The Final Project I selected under Surveillance State is “Facial Recognition and Fear”.
Facial recognition technology has become more accurate and less biased without the need for policy intervention. The disconnection between public discourse and actual performance raises three problems which are How do we clarify the discrepancies in the public discussion of facial recognition? How do we construct a better research agenda for policy issues? And how do we avoid imposing policies that are unnecessary or harmful as we create reasonable protections? “It is particularly worrisome that many of the concerns expressed over facial recognition and AI are hypothetical” (Chang, 2014). The internet created vast opportunities, but it also came with new risks for security and privacy where cybercrime and other malicious acts cost billions of dollars and the internet generates trillions in revenues. The internet’s growth was intentionally unhampered, as the policy of the 1990s was to seize opportunity despite the risks and Overregulation would have stifled growth. After 1990s exactly Twenty-five years later, the internet is no longer a fragile blossom that needs protection, but if it were commercialized today, it might have met with a very different response, one that slowed or even blocked deployment in the United States where this would have been a disaster in the history of mankind.
“The disparity in views of facial recognition in Asia and in the United States is also worrying” (Bramer Max, 2006). Facial recognition technologies are widely used in Asia, but there has been no outcry about discrimination. If the technology itself was flawed, we would expect to see similar problems across national implementations and we do not know if this reflects a lack of diversity in Asian populations or whether larger social narratives shape some of the concern over facial recognition in the United States. This would be another useful area for research, since understanding the cause of the discrepancy in views is crucial for accurately depicting risk. “Americans say they want innovation, but innovation only comes with risk” (Gates Kelly, 2011). There are important privacy concerns with the use of facial recognition technologies that the United States needs to address in a demonstrably honest and transparent manner. For example, we need adequate principles and rules for data retention and use, and for redress. But like the internet when it was commercialized, facial recognition technologies offer more opportunities than costs.
“Fears that government use of facial recognition technology will lead to the pervasive surveillance system seen in China are irrational as it reflects a lack of faith in the strength of democratic institutions” (Bergstra, 2007). The trend in facial recognition is toward greater accuracy, not less thus relying on higher accuracy and greatly reduces the kind of errors that have attracted so much criticism where the Japanese and Chinese companies have reportedly been able to achieve facial accuracy rates of over 98 percent. Civil and Private campaigner which includes the Electronic Frontier Foundation and other companies had concerns on the privacy of the person is being compromised by most usage of the surveillance technologies and facial recognition is one among them which include photos, social media and other patterns where the government would have access to all the whereabouts at given point of time.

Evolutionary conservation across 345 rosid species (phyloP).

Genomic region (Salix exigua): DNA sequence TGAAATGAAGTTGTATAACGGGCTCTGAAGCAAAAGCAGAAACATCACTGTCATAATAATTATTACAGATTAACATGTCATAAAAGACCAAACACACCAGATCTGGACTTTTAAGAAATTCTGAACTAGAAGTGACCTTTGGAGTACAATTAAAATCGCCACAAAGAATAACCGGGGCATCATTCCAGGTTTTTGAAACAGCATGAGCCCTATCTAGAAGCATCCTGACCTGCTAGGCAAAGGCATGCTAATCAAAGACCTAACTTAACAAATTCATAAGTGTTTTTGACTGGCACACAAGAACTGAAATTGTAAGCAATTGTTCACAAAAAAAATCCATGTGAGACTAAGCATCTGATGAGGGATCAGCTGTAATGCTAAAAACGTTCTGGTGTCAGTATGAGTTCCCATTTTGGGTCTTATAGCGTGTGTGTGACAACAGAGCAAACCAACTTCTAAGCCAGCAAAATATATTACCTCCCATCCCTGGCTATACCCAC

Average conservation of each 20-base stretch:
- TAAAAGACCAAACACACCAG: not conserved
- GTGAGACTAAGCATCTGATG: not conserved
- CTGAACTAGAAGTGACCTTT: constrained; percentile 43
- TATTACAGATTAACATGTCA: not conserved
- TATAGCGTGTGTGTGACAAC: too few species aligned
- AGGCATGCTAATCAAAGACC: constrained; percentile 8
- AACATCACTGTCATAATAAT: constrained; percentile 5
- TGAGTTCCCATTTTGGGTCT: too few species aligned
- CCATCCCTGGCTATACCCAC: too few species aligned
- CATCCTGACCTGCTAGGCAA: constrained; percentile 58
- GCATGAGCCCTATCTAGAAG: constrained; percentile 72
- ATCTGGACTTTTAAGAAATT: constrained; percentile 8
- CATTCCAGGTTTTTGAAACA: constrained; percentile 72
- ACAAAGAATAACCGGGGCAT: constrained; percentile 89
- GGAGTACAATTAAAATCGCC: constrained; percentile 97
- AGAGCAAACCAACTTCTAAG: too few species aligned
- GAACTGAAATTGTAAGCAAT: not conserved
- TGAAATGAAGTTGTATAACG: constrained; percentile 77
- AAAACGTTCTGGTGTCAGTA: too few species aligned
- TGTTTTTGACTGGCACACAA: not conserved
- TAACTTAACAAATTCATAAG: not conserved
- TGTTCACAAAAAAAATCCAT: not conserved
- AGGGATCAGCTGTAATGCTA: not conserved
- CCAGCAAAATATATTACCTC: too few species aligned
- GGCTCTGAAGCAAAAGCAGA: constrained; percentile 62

Gates, Kelly (2011). Our Biometric Future: Facial Recognition Technology and the Culture of Surveillance. NYU Press. pp. 48–49.
Chen, S.K; Chang, Y.H (2014). 2014 International Conference on Artificial Intelligence and Software Engineering (AISE2014). DEStech Publications, Inc. p. 21.
Bramer, Max (2006). Artificial Intelligence in Theory and Practice: IFIP 19th World Computer Congress, TC 12: IFIP AI 2006 Stream, August 21-24, 2006, Santiago, Chile. Berlin: Springer Science+Business Media. p. 395
Kumar Mandal, Jyotsna; Bhattacharya, Debika (2019). Emerging Technology in Modelling and Graphics: Proceedings of IEM Graph 2018. Springer. p. 672.
de Leeuw, Karl; Bergstra, Jan (2007). The History of Information Security: A Comprehensive Handbook. Elsevier. p. 266.
Thank you for sharing your post on smartphone surveillance. Phone spyware can be especially intrusive and dangerous for survivors, because it can monitor many things you do on your smartphone, including photos and videos you take, websites you visit, text messages you send and receive, call history, and your location. Spyware installed on rooted for android and ios devices can allow someone to turn on the webcam or microphone, take screenshots, see activity on third party apps and intercept, forward, or record phone calls. Detecting spyware on the phone may be difficult and some signs could include your battery draining rapidly, device turning off and on, or spikes in data usage. However, the most common sign that your activity is being monitored will be because of the abuser’s suspicious behavior. There are many other methods someone can use to access information on your phone without installing spyware. Look for patterns in what the person knows and where that information might have come from to help you to narrow down the possibilities.
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